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Fraction Equivalence

Alignments to Content Standards: 4.NF.C.5


Explain why $\frac{6}{10} = \frac{60}{100}$. Draw a picture to illustrate your explanation.

IM Commentary

The explanation below is a teacher-level explanation. Students may not articulate every detail, but the basic idea for a case like the one shown here is that when you have equivalent fractions, you have just cut the pieces that represent the fraction into more but smaller pieces. Explaining fraction equivalences at higher grades can be a bit more involved (e.g. $\frac68 = \frac{9}{12}$), but it can always be framed as subdividing the same quantity in different ways.

Note that there is a subtlety with the idea of "equal pieces." It is easiest to show this with a drawing where the "pieces" are represented by congruent figures; later students will deal with figures that are not congruent but have equal area. The figures shown in the solution show congruent pieces, avoiding this complexity.


The picture below shows a square divided into ten equal pieces. The square represents 1. Since six of them are shaded, the shaded part represents $\frac{6}{10}$.


If we divide each of the ten pieces into ten smaller, equal-sized pieces, the square is divided into $10 \times 10 = 100$ equal-sized pieces, and each small piece represents $\frac{1}{100}$.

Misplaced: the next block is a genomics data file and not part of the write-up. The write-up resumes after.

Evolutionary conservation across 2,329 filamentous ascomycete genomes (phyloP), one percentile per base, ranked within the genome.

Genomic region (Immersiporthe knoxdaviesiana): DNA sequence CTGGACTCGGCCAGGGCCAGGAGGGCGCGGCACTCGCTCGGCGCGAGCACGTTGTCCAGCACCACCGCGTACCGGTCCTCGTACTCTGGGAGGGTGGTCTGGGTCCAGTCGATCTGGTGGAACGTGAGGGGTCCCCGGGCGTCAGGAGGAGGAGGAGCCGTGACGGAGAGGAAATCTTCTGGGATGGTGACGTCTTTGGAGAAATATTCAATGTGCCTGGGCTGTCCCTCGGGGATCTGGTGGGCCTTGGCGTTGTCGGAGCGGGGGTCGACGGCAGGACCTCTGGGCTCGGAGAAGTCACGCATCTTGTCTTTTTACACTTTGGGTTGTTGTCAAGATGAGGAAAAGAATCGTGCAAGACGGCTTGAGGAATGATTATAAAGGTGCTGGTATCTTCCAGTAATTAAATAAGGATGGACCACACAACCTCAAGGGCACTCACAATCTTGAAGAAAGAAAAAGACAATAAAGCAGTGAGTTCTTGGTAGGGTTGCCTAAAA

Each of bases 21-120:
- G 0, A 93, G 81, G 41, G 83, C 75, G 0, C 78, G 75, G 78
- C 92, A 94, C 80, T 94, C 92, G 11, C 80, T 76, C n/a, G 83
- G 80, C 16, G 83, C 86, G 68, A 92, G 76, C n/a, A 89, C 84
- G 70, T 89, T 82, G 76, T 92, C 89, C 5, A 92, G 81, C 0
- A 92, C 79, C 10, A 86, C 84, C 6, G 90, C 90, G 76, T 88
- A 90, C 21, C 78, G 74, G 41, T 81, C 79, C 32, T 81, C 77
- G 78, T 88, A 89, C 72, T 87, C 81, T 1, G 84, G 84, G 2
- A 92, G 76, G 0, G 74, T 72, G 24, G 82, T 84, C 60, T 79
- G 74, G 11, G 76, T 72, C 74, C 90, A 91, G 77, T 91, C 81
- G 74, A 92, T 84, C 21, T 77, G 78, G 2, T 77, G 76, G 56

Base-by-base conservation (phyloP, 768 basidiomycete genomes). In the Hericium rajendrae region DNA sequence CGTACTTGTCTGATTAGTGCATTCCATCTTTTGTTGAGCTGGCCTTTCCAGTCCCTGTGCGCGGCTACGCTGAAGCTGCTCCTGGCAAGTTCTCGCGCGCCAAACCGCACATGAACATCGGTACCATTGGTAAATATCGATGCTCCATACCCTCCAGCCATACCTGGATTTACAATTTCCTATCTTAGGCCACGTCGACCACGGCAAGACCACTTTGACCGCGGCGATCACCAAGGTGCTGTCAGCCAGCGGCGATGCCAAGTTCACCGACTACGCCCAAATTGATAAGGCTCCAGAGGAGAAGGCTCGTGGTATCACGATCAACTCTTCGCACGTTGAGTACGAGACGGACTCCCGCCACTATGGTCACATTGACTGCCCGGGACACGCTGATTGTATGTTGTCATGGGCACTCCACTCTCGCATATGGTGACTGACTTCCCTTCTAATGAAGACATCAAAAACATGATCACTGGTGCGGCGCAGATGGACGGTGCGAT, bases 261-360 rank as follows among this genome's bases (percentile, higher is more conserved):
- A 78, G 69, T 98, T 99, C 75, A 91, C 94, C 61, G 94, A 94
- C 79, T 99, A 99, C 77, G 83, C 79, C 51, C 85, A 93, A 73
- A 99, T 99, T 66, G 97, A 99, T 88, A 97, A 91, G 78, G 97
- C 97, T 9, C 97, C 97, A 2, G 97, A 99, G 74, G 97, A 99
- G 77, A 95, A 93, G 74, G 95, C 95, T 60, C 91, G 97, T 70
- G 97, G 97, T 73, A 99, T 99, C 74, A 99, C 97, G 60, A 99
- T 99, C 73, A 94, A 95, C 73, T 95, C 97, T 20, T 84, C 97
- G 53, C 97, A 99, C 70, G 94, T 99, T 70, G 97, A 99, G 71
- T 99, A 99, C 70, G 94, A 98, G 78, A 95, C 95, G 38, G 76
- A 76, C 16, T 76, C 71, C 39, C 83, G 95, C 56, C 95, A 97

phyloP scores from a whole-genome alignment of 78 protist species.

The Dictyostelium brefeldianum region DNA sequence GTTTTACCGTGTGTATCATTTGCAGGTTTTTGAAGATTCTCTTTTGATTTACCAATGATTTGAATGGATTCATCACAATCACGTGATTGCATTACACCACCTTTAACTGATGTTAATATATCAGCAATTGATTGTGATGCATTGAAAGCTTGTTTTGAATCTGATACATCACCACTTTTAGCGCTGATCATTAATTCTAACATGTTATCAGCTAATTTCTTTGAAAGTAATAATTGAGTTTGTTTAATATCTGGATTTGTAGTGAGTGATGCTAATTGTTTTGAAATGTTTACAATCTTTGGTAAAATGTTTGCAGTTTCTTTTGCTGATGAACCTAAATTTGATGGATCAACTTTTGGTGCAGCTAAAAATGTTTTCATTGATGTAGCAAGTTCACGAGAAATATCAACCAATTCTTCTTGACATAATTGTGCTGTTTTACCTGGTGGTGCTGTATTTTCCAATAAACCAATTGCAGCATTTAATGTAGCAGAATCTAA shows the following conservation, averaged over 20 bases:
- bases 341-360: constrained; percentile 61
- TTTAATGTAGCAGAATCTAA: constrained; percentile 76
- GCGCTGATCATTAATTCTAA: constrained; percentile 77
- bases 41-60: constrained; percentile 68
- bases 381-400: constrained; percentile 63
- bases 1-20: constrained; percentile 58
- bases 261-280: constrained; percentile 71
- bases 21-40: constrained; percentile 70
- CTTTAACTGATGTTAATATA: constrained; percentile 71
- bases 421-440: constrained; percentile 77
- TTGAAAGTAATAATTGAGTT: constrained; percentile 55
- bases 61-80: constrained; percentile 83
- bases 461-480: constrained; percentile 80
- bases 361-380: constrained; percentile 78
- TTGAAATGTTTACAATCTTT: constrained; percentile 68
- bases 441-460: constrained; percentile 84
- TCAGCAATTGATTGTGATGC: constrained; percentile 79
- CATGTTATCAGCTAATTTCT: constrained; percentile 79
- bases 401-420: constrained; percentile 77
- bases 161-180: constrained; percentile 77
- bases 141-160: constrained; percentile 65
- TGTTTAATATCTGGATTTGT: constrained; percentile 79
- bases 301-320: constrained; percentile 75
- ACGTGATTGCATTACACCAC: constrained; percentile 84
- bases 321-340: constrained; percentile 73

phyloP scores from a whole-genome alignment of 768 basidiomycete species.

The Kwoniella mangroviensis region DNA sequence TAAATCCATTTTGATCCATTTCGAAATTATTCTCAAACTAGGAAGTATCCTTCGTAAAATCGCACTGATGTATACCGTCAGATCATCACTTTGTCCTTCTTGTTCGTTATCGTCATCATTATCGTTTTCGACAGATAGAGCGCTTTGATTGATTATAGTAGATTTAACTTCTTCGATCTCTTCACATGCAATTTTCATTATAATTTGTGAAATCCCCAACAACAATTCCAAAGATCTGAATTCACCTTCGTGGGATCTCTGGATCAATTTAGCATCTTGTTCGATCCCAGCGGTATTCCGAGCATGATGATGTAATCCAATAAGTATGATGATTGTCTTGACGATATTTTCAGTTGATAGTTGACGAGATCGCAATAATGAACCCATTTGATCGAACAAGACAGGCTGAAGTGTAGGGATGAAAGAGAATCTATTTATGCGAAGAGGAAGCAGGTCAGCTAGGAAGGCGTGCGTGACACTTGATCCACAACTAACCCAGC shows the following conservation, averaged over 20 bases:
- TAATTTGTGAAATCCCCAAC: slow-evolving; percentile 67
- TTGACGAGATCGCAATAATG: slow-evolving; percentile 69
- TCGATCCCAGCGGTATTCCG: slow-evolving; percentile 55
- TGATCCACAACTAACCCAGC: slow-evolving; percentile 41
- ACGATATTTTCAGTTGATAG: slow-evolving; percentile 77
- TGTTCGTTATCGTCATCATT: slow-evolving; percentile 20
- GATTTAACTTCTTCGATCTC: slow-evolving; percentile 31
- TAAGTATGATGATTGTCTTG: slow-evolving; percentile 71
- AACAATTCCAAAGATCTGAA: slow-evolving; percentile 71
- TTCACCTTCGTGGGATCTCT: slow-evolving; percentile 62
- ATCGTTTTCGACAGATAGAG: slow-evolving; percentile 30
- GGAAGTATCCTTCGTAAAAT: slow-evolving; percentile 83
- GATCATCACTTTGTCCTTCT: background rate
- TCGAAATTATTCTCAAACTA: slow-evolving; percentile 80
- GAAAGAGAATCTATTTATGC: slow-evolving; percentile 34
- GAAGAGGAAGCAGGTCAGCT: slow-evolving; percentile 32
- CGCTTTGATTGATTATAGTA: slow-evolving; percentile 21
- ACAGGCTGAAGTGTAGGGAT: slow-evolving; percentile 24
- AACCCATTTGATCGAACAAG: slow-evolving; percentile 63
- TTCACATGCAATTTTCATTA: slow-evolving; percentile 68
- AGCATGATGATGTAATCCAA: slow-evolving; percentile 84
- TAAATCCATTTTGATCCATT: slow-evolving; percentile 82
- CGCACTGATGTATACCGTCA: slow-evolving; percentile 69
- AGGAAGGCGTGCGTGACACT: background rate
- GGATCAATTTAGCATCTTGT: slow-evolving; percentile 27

The six shaded pieces are now each divided into ten pieces as well, so there are $6 \times 10$ shaded pieces. The shaded area represents $\frac{60}{100}$.

Since the area of the square that is shaded hasn’t changed, the two fractions represent the same amount, so the two fractions are equal.

Anthony says:

over 3 years

Starting equivalent fractions using the base of ten is crucial. Without the understanding of this task going further 3/12 = 6/24 would never be understood. Far too often this lesson is often done quickly with little mastery. Using rods and units is a must when teacher fraction equivalence. Stressing breaking the 'whole' into equal size pieces doesn't change the whole at all is why we can compare and say 6/10 = 60/100. If the whole were not the same size one could not compare them. This task is very suitable when introducing equivalence, especially when they are asked to include an illustration.

Mike says:

over 5 years

This is where my class struggled the most trying to understand how to find different equivalent fractions on their own without a visual representation. We camped out on this for a while.

Laurie Flood says:

about 5 years

I have a PDF that appears as though it would help students make connections between the manipulatives and computation, and I also found a MARS lesson I found that would be helpful in summative assessment. I am a graduate student and former teacher working on a Grades 5 - 8 mathematics certification. I would love to speak with you and see how these or other things you have used have worked to help students make this connection. You can contact me via information at the bottom of this website: http://satreadingwriting.wordpress.com/about/

Kristin says:

over 5 years

Did they make progress on it eventually? Can you share any strategies you used to help them make sense of these kinds of problems?